Historical tidbit found on VHS…

Video: Sedevacantism Debate
with SSPV Clergy and Indult Traditionalists

top left to right: Rev. Brian Harrison, Bp. Clarence Kelly
bottom left to right: Fr. William W. Jenkins, Count Neri Capponi

A reader of this web site recently found a real treasure buried on an old VHS tape: a debate on Sedevacantism between Society of St. Pius V (SSPV) clergy and ‘mainstream’ traditionalists.

The length of the recording is 2 hours 43 minutes. The exchange must have taken place around 1995. The participants were Bp. Clarence Kelly and Fr. William Jenkins for the SSPV, versus Fr.’ Brian Harrison (why ‘Fr.’ in quotes?) and Count Neri Capponi, both of whom represented the ‘indult’ traditionalist position. The moderator was the Rev. John Perricone.

With the kind permission of the gentleman who supplied the recording, we have put the video recording on our YouTube channel for wide distribution. This is certainly a tidbit that deserves to be preserved even just for historical reasons:

Taking place in the 1990s, the papal claimant in Rome at the time was ‘Saint’ John Paul II (r. 1978-2005). It is amazing to see, upon watching the exchange, how much has happened — and how little has changed — since then.

One of the main topics discussed in the video is an intrinsically evil disciplinary law ‘Pope’ John Paul had promulgated as part of the new Code of Canon Law (1983), according to which (in Canon 844) non-Catholic ‘Christians’ are permitted to receive the sacraments of penance, Holy Eucharist, and extreme unction under certain circumstances, even outside the danger of death and without in any way converting to Catholicism, even implicitly.

Bp. Kelly and Fr. Jenkins make the point that it is impossible for a true Pope to do such a thing since the Church is infallible in her universal disciplinary laws. We have two articles on this web site that lay out this very argument in the necessary detail, with documented evidence:

Multiple times during the exchange, the Rev. Harrison makes the claim — and a similar one is made later on by someone from the audience — that the Holy Office under Pope Pius XII in or around 1940 issued a decree permitting Eastern Orthodox people to receive the sacraments in danger of death. However, neither he nor the participant from the audience provide any evidence for that. The decree is not identified either by name or by precise date, making the contention worthless, since the burden of proof rests on him who makes the assertion.

However, there is a decree (response to dubia) from the Holy Office dated Nov. 15, 1941, which addresses this very topic, although not in a manner that would lend support to ‘Fr.’ Harrison’s claim. The following two pages are scans taken from The Canon Law Digest, vol. III, edited by Fr. T. Lincoln Bouscaren, S.J. (Milwaukee, WI: The Bruce Publishing Company, 1954), pp. 299-300:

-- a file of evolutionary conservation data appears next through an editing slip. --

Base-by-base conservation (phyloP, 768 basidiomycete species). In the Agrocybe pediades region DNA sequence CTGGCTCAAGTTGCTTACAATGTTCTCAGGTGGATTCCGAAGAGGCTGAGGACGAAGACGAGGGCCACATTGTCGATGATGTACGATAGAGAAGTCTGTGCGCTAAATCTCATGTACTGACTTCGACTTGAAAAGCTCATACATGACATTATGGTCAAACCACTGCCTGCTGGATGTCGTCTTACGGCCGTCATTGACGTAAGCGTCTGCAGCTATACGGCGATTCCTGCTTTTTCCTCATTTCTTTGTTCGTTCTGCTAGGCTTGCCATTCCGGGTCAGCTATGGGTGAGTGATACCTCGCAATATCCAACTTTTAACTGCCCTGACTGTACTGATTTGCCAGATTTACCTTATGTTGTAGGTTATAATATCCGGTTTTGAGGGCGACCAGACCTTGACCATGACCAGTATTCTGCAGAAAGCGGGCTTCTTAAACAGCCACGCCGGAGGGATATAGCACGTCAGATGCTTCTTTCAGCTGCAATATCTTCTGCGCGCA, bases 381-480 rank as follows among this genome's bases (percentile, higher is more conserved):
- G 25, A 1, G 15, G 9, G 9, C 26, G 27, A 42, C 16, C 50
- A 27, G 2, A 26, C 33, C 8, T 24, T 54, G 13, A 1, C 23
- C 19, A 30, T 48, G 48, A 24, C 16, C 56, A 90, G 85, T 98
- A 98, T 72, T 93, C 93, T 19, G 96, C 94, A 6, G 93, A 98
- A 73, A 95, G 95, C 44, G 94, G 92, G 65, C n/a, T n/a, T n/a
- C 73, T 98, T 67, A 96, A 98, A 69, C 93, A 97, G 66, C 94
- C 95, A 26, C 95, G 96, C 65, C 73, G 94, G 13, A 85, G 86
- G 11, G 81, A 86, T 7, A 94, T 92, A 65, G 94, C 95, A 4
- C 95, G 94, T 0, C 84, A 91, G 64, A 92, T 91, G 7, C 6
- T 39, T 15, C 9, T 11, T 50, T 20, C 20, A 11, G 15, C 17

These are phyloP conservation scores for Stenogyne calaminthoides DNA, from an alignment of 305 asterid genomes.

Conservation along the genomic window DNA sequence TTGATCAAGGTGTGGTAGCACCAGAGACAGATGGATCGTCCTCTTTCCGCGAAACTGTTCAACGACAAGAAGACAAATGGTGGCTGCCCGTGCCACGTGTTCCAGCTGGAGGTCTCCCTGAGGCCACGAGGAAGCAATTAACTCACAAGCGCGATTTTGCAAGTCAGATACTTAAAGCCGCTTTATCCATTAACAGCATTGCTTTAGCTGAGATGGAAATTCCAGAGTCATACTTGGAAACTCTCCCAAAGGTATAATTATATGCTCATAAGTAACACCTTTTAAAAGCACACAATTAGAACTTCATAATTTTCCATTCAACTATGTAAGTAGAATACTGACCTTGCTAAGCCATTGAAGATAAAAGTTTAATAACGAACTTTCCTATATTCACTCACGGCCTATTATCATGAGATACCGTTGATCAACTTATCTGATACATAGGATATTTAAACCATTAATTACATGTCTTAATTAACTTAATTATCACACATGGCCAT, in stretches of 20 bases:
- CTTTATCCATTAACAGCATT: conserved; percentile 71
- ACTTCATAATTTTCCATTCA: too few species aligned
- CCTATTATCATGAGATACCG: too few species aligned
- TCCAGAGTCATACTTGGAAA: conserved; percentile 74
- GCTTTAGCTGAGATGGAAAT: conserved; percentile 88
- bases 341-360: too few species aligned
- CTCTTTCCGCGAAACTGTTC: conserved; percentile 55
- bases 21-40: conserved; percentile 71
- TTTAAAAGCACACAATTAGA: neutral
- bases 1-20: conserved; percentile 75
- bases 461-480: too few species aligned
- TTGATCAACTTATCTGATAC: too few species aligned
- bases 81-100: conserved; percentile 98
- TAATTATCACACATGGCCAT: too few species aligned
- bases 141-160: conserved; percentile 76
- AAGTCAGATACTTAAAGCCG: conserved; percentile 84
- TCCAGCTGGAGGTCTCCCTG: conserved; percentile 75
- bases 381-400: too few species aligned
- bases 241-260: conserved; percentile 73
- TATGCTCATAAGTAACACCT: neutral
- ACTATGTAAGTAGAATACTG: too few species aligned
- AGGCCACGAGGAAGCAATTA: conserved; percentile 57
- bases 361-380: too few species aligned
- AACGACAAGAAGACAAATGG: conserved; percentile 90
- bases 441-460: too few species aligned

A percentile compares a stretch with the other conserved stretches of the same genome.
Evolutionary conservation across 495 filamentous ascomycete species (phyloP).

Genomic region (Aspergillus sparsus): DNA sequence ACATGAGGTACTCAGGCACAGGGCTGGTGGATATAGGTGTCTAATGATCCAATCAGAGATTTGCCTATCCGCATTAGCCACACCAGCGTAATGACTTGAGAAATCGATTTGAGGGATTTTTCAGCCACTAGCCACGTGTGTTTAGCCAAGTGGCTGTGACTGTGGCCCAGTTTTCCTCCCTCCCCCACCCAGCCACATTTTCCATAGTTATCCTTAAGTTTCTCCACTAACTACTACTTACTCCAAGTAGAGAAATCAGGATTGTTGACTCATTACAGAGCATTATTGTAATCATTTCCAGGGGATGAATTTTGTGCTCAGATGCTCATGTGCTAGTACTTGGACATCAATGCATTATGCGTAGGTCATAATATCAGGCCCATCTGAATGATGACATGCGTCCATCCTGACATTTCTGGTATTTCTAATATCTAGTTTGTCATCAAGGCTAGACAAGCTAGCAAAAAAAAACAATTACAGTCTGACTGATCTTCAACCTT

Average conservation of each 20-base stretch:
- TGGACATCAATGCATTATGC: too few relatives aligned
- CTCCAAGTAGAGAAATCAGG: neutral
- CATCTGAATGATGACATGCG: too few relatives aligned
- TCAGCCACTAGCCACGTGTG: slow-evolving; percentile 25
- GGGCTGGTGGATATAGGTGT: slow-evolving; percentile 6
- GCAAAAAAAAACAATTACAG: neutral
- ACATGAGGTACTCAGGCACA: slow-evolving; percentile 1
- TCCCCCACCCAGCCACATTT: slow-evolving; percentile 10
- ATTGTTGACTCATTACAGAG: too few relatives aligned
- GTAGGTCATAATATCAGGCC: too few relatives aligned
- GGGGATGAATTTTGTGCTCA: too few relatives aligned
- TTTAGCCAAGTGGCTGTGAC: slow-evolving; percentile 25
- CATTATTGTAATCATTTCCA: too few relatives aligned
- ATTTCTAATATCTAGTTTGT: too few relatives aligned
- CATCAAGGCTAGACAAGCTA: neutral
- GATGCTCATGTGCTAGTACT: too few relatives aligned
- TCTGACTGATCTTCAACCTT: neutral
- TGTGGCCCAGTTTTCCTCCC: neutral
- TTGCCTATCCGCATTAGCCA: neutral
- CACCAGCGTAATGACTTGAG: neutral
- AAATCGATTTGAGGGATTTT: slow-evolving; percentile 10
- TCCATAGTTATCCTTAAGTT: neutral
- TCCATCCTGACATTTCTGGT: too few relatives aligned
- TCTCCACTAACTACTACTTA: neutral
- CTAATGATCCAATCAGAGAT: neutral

What we see here is entirely in line with traditional Catholic moral and sacramental principles. There is nothing novel there, nothing scandalous, and certainly nothing that would anticipate the intrinsically evil law John Paul II would promulgate in 1983. Whatever ‘Fr.’ Harrison thought Pius XII had permitted, this decree of the Holy Office should put the matter to rest.

With regard to what Fr. Jenkins says concerning Antipope John XXIII (r. 1400-1415), namely, that the Church does not consider him a formal antipope on account of the great confusion that abounded during the Great Western Schism, Father must have been misinformed, for the Catholic Encyclopedia of 1910 certainly calls him just that:

Alas, we must take issue with Bp. Kelly’s contention that John Paul II’s status as a false pope is merely an opinion, albeit a legitimate one. This ‘Opinionism’ is shared by a few other sedevacantist clerics as well, especially in the Society and the Congregation of St. Pius V (CSPV). To call it merely an opinion would mean that it is just as legitimate to hold that he was a true Pope, when Bp. Kelly’s own argumentation shows that that would be impossible.

In the following article, Bp. Donald Sanborn, himself once a member of the SSPV, demonstrates how the status of the Novus Ordo popes cannot be a matter of opinion, and what would follow if it were:

We trust that most of our readers will find this debate from the 1990s to be refreshingly informative. Anyone interested in more will surely also appreciate the following video debate from 2004:

It is truly a pity that there aren’t more frequent debates and discussions between learned sedevacantist and Novus Ordo clergy. They could do so much good and open the eyes of many.

Image source: composite with screenshots from YouTube
License: fair use

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